I haven't even covered the statistical aspect of this pool of stocks like what is the beta, alpha, sharp ratio, R squared and other statistical figures that are very, very important to know. Most investors have no idea what any of these are, but they fail to know at their own peril. Yet, people think when they make the decision to buy a pool of stocks, then they can just sit back and watch their money grow. Wrong. There is a whole lot of work that must be done to stay on top of things.

Performance is something to worry about if you are actively managing a portfolio of stocks or actively managed mutual funds. It is nothing to worry about if you are investing in passively managed, low expense index funds or ETF's, because you know that you will get the performance of the index. You see this major difference? It is a huge difference. Believe me when I tell you.

Investors who are actively managing their own portfolios in a bull market fancy themselves as "talented" money managers. Here is the grim reality. When the market goes down, your "talent" goes out the window. You will then realize that this money management stuff is a little harder than you thought. Don't be so proud of yourself when investing in a bull market. Any one can have success by throwing darts at the Wall Street Journal and investing those stocks. It takes more to be a professional. As a professional, I moved all of our clients to cash on October 6, 2008. Do you or your advisor do that? I doubt it. Did they stay in cash until May of 2009? I doubt that also. What is the difference? I am a professional with years and years of money management experiences.

If you picked 40 stocks and diversified them across all the major sectors of the economy, then guess what? You have built yourself your own mutual fund per se that is going to track the S&P 500. Congratulations! Oh, did you know that you could have just bought an S&P 500 indexed mutual fund or ETF and saved yourself a whole lot of headaches? This is the scenario if your pool of stocks performs as it should based on the sectors of the economy that each of those stocks are in. You will simply build your own mutual fund. It's kind of silly, don't you think? It is silly to put all that time and effort into building and managing a pool of stocks when you could have just purchased a passively managed S&P 500 index fund instead. Are you getting the picture now?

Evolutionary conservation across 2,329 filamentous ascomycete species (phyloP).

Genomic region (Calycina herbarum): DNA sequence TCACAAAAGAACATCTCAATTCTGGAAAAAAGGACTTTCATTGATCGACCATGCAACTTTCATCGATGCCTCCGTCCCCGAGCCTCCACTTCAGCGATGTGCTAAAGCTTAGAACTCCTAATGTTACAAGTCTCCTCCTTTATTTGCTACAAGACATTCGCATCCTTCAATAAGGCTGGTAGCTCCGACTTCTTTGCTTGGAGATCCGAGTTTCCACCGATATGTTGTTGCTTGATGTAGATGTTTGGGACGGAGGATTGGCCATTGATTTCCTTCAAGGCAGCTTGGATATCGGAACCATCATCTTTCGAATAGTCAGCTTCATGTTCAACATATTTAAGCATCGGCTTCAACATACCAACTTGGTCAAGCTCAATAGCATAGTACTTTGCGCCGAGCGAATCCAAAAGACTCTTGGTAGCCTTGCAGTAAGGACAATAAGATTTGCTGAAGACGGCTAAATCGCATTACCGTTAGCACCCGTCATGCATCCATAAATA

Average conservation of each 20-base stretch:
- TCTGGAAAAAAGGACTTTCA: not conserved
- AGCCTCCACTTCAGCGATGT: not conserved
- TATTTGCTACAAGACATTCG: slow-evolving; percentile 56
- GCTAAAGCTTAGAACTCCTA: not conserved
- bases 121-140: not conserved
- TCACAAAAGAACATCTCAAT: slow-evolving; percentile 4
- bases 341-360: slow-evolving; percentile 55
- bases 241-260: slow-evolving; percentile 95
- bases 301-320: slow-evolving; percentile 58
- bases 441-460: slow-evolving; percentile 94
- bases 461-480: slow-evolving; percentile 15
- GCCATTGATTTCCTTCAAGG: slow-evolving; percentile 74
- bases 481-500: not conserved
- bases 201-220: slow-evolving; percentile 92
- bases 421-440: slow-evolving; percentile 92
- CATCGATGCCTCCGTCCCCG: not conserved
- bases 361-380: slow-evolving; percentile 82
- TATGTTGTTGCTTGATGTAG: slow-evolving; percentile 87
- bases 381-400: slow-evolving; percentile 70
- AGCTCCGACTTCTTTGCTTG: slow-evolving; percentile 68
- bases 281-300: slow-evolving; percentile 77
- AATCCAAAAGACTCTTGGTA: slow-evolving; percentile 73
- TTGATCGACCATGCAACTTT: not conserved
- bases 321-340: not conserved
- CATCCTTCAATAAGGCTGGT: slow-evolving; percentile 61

What if your actively managed pool of stocks under performs? Uh-oh! Now you are losing money compared to a passively managed S&P 500 index mutual fund or ETF. This not good.

I cannot tell you how many times I see people want to hold onto a small group of stocks, like 3 or 4, for sentimental or emotional reasons. If those 3 or 4 stocks make up more than 30% of your overall portfolio, then your results will be skewed by what those stocks do. Most times, they are crappy stocks or big name stocks where their major growth years are behind them. Look at your account statement. You know that what I am telling you is right. You are sitting there with a bunch of crappy stocks in your portfolio that needs cleaning up. Yet, you are not engaged to do anything about it. That is foolish.

If performance is your main focus, then I would ask a question. In relation to what? I know my plan, process and professionalism is well thought out. Is yours? Quit being so disengaged with your money. Hire a professional with (the three P's) a plan, a process and who is a professional.

Oh, by the way, I am available.

Did you read my book, Meet Wally Street. The Reason You're Stupid? Click the link in the upper right column to buy it at your favorite eBook retailer. Trust me. It is worth all three dollars and ninety-nine cents.